While its website describes itself as a “non-partisan organization,” Cambridge Analytica has ties to influential Republicans, including major rightwing billionaire funder Robert Mercer.
“Libertarian billionaire Robert Mercer holds an ownership stake in Cambridge Analytica and late last year sold his shares in Breitbart to his daughter Rebekah,” reported Newsweek.
Steve Bannon, former White House adviser under the Trump administration and head of Breitbart, sat on Analytica’s board from 2014-2016, according to the Guardian.
4. Cambridge Analytica’s Alleged Russian Ties
On multiple occasions, members of Cambridge Analytica have met with executives of a Russian oil company, allegedly in order to figure out ways in which to sway American and voters in other countries.
A recent New York Times story alleges that Analytica met with representatives from Lukoil in 2014 and 2015 and noted before it was before Donald Trump even filed to run for president.
5. The Hidden Video of Cambridge Analytica Executives Explaining Unlawful Practices
Earlier this week, the London-based Channel 4 News released a hidden camera interview with senior executives of Cambridge Analytica apparently admitting to entrapping politicians with bribes.
“An undercover investigation by Channel 4 News reveals how Cambridge Analytica secretly campaigns in elections across the world. Bosses were filmed talking about using bribes, ex-spies, fake IDs and sex workers,” reported Channel 4.
For their part, Analytica has denied the veracity of the video, claiming it was “edited and scripted to grossly misrepresent the nature of those conversations and how the company conducts its business.”
6. Facebook Has Cut Ties
In response to the news over the data mining, Facebook opted to suspend Cambridge Analytica from its service, stating that the company misused the data it took from the social media site.
“The social networking giant said it learned several days ago that Cambridge Analytica, a firm that among other things helps target political messages to people online, had misused data about Facebook users,” reported cnet.com last Saturday.
Facebook said in a statement released Monday that they were still investigating the extent to which the data may have been used by Analytica.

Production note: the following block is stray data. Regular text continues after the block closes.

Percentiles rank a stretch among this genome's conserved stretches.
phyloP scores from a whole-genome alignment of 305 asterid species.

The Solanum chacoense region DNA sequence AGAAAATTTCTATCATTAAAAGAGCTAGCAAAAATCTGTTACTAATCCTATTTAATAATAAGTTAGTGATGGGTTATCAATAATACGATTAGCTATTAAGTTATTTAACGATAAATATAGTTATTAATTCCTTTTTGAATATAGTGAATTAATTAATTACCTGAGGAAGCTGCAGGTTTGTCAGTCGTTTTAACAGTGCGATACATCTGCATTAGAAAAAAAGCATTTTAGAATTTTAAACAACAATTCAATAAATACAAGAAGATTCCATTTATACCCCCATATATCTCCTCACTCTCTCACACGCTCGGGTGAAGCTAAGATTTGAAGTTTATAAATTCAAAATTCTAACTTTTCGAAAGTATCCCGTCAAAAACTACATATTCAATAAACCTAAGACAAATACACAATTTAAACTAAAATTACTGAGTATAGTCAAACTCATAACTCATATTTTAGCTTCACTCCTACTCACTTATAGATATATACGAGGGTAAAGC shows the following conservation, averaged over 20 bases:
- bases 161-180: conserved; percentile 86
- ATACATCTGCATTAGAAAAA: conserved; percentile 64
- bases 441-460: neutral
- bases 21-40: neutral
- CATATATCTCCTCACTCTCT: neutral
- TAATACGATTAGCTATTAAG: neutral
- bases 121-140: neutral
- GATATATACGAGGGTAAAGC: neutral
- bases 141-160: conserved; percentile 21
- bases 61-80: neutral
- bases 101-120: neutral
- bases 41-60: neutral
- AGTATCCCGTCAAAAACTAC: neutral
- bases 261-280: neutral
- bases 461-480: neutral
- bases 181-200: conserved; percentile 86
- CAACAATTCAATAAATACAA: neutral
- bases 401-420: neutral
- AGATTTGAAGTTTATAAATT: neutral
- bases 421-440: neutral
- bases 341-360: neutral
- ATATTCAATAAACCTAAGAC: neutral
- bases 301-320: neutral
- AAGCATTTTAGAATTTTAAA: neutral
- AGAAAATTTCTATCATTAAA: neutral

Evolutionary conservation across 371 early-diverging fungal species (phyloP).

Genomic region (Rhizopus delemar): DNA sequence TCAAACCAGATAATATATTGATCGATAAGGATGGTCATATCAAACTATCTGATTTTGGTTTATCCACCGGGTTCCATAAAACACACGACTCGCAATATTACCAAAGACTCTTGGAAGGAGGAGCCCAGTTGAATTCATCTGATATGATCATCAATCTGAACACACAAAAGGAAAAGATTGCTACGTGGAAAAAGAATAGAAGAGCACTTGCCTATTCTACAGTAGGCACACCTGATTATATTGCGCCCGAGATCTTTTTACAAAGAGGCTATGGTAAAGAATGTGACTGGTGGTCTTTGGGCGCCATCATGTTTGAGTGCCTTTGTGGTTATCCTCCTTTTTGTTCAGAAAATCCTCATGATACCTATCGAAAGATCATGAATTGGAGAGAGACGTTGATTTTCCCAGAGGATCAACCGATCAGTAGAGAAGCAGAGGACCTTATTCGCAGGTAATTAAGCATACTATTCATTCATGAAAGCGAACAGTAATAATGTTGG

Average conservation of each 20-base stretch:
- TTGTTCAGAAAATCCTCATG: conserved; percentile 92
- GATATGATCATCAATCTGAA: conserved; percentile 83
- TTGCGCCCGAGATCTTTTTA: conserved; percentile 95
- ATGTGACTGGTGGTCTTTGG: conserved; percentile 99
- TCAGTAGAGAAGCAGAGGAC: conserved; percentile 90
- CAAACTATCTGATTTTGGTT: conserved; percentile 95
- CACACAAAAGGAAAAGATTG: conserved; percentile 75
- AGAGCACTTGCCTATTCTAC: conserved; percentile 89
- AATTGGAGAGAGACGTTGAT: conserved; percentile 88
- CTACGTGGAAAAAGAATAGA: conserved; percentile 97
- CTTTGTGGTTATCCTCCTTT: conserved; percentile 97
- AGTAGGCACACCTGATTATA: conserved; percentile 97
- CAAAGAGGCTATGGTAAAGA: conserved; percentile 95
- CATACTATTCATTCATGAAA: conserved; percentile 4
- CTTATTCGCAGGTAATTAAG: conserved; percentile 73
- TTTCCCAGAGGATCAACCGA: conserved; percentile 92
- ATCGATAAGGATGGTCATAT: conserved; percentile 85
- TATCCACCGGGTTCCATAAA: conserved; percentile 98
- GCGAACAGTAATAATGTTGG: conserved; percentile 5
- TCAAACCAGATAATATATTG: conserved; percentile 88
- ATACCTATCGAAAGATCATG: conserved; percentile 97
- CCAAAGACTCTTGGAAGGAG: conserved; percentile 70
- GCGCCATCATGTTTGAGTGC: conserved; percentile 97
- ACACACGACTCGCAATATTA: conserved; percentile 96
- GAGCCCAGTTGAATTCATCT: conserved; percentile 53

Facebook has not, however, commented on its willinness to work with the 2012 Obama campaign in which it provided the campaign with information on its users that makes the Analytica info pale in comparison.
7. Experts Doubt It Impacted the Election Results
Although the data mining has garnered a good deal of attention, some experts have stated that Cambridge Analytica’s actions likely did little to sway the 2016 election. It may have had a much greater impact on behalf of helping Barack Obama’s election as social meida was in its infancy and privacy rules were much looser.
“Data analytics are important part of modern campaign. But, just one part,” tweeted Cook Political Report National Editor Amy Walter on Monday.
“Most important are candidate quality and salient message. The best algorithms or ‘psychological mapping’ can’t make up for bad candidates and bad message.”
Dartmouth political science professor Brendan Nyhan also took to Twitter to express doubts, while also stating that there needed to be an investigation.
“No credible studies show effects on vote choice to my knowledge,” tweeted Nyhan, having also written a New York Times column expanding on the point.
“No one’s saying that CA isn’t shady. They are! Let’s investigate! But we should also call BS on unsupported claims that it won the election for Trump using magic voodoo Facebook persuasion. Both can be true!”
–CPNews and additional reporting by news services.